Now if only VMWare would ship Workstation for Mac OS X, then I could ditch the Dell...

    Charles
    Reply
  • Furen - Sunday, February 05, 2006 - link

    He says he already had an iMac so in order to compare the two I'm guessing he bought the closest-matching one possible. I would hardly do to have an 20" iMac compared with a 17" one in power consumption or running at a different native resolution. I do agree that the RAM limits the system insanely but he went for default specs rather you start improving all the draw backs each system has.

    The reason why he says this is like a public beta is not because Rosetta sucks or anything of the sort but because there are almost no universal binaries besides those shipped by Apple. Apple chose to bring these systems forwards (at first they had said the systems would come out mid '06, I believe) without having enough of a software base and that's a pretty big drawback.
    Reply
  • jepapac - Wednesday, February 01, 2006 - link

    I was just wondering if the graphics adapter on the iMac is upgradeable since it is using pciexpress. Does anyone know? Reply
  • aliasfox - Thursday, February 02, 2006 - link

    I'm guessing its actually the laptop X1600 in the iMac, soldered onto the motherboard. Unfortunate, yes, but given the primary audience that the iMac is targeted at, I'm not surprised.

    Your average home user would rather buy a new $600-1000 box instead of dropping ~$500 for more RAM, a bigger hard drive, new graphics, and a faster processor.
    Reply
  • Eug - Thursday, February 02, 2006 - link

    quote:

    I'm guessing its actually the laptop X1600 in the iMac

    Why? Previous iMacs used desktop GPU parts.
    Reply
  • aliasfox - Thursday, February 02, 2006 - link

    I read somewhere that the 9600 in the second generation iMac G5 was a laptop part, and I therefore assumed that since Apple used the same GPUs in the iMac that it used in PowerBooks (GeForce FX5200, Radeon 9600, X1600), it was sourcing the same parts for both lines.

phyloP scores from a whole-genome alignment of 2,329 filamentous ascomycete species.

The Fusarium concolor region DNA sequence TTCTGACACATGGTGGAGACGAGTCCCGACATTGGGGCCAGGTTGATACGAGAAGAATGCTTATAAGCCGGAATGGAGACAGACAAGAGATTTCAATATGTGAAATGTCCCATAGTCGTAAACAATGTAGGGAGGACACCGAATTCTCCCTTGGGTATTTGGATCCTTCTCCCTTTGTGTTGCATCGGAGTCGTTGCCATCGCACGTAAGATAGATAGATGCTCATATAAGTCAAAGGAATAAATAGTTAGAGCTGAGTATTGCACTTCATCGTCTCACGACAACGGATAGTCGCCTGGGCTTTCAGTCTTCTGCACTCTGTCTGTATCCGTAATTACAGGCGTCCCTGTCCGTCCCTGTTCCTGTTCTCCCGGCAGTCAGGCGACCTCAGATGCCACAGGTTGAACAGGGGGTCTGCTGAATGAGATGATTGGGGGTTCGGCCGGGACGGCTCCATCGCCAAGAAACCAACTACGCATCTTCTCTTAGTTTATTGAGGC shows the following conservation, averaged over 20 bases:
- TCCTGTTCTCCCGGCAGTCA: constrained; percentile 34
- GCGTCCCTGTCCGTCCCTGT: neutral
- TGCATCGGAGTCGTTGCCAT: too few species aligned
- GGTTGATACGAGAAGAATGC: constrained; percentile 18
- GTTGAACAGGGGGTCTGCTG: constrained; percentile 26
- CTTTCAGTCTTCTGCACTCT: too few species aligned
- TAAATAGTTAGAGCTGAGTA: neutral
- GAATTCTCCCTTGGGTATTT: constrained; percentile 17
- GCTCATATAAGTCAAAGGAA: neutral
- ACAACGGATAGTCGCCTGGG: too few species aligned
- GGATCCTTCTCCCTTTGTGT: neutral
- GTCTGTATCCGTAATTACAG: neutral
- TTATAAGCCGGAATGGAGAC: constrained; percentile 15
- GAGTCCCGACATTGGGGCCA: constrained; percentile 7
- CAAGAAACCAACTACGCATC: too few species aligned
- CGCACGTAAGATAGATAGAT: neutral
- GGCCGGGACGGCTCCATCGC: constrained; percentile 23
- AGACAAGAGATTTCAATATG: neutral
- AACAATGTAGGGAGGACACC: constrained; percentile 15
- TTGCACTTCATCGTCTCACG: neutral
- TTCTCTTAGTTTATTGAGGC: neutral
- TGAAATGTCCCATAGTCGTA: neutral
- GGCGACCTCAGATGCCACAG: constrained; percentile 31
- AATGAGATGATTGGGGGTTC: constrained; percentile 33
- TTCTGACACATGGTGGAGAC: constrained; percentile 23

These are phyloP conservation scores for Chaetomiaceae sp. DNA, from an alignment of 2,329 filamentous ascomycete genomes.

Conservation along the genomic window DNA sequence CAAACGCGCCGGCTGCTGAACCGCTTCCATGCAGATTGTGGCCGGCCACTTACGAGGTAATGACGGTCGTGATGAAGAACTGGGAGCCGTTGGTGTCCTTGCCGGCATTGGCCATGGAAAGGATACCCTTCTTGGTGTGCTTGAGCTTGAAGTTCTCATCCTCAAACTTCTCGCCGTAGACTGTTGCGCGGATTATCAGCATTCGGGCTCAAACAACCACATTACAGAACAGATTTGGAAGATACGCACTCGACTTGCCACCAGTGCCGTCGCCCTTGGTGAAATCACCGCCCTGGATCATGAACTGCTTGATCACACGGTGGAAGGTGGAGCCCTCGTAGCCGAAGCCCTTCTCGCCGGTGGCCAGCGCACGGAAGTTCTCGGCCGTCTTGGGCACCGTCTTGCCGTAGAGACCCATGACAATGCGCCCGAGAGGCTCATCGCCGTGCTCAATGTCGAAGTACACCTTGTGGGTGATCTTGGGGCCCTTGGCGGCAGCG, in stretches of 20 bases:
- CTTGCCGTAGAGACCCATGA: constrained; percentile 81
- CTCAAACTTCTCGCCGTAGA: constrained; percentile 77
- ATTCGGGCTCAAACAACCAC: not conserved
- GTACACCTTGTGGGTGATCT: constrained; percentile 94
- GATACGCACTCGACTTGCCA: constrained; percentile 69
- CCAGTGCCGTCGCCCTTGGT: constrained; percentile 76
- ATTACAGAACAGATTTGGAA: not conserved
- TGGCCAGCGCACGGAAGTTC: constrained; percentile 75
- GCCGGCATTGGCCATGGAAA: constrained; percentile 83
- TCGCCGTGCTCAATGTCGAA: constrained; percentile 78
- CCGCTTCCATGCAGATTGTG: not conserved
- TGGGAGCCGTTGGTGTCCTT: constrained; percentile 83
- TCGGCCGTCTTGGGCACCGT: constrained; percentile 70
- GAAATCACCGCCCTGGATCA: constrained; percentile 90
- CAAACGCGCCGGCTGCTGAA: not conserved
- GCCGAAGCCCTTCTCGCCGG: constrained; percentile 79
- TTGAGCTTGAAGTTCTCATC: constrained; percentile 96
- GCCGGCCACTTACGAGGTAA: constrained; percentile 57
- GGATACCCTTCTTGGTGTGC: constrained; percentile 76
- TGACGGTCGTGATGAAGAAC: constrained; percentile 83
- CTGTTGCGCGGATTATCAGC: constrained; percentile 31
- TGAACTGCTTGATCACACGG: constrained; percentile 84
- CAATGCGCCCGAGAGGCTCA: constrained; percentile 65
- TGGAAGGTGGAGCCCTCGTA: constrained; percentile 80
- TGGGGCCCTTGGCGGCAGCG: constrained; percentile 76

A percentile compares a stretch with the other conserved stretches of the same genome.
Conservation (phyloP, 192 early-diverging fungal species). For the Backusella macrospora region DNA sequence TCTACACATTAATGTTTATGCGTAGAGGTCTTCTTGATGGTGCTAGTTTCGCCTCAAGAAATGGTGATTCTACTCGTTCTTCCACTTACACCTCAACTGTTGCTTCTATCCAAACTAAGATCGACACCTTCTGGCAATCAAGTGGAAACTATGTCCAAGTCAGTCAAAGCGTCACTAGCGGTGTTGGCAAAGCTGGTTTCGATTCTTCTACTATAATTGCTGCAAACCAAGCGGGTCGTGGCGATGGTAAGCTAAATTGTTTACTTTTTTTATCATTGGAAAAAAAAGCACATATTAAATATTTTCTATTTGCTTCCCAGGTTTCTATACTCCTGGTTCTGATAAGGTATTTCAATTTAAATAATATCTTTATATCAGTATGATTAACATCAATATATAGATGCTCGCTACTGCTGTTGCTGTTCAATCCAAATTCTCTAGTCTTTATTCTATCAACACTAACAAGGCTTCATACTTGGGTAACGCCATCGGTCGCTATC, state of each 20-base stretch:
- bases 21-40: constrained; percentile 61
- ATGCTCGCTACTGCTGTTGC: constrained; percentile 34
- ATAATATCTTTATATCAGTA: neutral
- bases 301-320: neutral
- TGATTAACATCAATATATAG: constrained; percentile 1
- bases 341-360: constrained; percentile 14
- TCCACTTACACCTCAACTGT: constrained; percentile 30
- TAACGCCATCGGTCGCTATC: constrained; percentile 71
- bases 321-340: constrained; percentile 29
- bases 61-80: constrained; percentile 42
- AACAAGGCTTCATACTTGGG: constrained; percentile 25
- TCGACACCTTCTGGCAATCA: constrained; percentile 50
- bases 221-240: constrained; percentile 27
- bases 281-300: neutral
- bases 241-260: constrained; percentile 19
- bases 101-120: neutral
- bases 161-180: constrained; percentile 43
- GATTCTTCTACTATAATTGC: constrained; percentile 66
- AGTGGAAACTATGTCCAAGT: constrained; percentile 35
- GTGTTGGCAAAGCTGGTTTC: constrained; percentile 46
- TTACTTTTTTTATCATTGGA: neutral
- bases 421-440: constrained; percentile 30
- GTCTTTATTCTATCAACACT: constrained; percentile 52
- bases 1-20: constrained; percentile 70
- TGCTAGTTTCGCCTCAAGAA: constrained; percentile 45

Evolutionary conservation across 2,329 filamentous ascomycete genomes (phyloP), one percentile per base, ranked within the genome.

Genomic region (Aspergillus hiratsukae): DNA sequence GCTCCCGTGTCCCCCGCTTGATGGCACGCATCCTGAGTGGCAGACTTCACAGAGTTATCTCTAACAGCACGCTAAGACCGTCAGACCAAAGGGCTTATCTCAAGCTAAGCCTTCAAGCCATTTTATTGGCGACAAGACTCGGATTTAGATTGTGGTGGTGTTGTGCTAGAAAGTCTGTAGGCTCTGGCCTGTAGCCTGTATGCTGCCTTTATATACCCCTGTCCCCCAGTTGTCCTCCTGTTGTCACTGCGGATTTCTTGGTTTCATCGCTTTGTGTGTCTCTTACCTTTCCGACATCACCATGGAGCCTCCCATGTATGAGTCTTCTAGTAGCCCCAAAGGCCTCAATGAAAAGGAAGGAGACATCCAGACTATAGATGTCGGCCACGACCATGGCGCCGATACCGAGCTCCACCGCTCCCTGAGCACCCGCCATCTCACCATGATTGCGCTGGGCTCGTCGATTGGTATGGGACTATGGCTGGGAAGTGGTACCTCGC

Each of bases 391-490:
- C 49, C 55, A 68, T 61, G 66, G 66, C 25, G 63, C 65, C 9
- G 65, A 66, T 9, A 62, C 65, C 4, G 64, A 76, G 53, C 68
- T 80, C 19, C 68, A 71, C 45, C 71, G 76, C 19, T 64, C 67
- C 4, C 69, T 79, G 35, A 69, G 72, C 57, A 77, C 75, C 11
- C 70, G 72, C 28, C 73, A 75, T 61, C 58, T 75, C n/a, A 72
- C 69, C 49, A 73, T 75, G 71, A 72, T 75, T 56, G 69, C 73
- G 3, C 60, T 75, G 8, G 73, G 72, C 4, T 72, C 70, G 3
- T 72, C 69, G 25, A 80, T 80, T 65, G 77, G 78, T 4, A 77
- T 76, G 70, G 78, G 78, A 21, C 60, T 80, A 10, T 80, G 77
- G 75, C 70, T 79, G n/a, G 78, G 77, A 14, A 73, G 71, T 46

Also, I've never read about an integrated 9600 or FX5200 as a desktop part. I might be mistaken though.
    Reply
  • nizzki - Tuesday, January 31, 2006 - link

    Any idea which compilers apple has used for their apps? For example, for the PPC apps I assume apple uses the IBM compiler heavily optimized for PPC instead of GCC.
    If that is the case, with the intel compiler for osx is in beta, the current somewhat lackluster performance of the core duo might be skewed in PPC's favor. This would be further exacerbated if Apple used GCC to compile the macintel apps, since it is unlikely to be heavily optimized for the core duo architecture.
    Reply
  • Commodus - Tuesday, January 31, 2006 - link

    Just a heads-up, Anand: the Core Duo iMac is the first iMac model to support desktop spanning, not just mirroring. So if you want, you can hook up even a 23" Cinema Display and get a huge amount of extra workspace. I'd probably only do that with a 20" iMac and the 256 MB video memory option, though. Reply
  • ingoldsby - Tuesday, January 31, 2006 - link

    Perhaps it's just me, but the non native apps I run seem to run at about the same speed as they natively ran on my G5. While the universal binaries run much faster.

    I would love to see this comparison revisited with a realistic amount of memory in the machine (ie. 1gb+) instead of limiting the machine to 512mb.
    Reply